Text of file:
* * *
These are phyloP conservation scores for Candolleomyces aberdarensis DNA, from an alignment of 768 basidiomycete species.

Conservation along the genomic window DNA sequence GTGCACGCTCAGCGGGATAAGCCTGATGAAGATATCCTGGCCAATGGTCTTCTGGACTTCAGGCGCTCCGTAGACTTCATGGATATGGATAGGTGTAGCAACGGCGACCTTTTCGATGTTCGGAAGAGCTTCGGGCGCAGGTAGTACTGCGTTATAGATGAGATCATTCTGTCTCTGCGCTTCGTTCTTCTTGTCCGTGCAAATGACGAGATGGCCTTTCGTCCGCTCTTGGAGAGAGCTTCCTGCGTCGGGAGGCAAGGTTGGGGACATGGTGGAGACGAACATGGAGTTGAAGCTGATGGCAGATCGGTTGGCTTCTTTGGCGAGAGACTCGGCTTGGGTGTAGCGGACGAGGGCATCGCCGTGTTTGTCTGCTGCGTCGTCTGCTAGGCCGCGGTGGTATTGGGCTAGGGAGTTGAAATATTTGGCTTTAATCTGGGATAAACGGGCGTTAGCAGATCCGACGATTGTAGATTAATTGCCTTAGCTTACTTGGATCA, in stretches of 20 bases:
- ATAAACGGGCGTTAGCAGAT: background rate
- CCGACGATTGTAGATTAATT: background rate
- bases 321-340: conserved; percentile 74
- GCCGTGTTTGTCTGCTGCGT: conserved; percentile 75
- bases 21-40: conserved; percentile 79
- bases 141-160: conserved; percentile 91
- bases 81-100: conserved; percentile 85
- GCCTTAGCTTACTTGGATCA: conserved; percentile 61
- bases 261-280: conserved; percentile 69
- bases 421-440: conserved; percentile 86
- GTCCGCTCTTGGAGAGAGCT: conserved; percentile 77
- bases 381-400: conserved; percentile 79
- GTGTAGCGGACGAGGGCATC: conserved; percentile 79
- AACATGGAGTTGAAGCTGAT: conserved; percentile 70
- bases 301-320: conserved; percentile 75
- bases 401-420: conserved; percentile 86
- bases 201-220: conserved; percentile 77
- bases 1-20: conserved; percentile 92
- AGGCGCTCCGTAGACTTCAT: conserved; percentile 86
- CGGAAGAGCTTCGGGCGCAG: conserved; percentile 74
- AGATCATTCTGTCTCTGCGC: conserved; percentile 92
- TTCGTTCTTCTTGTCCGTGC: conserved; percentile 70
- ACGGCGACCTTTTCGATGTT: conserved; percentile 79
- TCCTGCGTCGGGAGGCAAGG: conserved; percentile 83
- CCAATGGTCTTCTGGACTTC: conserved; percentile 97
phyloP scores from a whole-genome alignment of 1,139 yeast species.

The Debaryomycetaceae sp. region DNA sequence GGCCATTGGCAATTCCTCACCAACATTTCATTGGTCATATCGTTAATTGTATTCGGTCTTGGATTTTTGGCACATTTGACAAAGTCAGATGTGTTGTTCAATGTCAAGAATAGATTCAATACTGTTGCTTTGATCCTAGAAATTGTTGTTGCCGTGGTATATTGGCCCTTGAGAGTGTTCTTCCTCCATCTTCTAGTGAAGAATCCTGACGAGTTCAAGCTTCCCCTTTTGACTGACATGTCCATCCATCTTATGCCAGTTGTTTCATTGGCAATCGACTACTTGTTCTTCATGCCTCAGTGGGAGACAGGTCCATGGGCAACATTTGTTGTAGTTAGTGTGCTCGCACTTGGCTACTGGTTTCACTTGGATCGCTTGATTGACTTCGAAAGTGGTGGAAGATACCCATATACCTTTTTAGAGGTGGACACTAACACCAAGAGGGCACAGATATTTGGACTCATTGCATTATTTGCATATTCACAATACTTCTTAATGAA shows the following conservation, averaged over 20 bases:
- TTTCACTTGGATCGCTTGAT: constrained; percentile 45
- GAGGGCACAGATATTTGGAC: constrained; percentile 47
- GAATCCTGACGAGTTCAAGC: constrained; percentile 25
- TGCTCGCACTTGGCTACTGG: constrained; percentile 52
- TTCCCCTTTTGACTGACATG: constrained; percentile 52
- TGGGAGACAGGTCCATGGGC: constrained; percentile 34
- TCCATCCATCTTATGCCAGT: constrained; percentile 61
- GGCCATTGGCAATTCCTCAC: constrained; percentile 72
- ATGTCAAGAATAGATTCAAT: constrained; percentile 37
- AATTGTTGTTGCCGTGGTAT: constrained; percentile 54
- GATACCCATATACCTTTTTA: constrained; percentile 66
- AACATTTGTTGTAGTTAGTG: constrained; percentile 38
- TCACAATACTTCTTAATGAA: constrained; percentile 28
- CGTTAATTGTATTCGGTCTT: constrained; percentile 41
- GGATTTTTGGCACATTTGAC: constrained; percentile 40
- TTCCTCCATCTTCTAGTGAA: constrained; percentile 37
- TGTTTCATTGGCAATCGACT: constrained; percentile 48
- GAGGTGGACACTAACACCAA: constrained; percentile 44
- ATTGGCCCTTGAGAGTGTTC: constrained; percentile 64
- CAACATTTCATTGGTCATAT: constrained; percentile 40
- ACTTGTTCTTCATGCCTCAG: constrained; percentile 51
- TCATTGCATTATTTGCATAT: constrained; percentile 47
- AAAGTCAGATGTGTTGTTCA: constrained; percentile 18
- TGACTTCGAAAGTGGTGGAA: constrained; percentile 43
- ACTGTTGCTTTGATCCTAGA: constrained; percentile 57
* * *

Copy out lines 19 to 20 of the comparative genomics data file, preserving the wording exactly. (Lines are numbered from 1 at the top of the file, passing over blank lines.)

- bases 201-220: conserved; percentile 77
- bases 1-20: conserved; percentile 92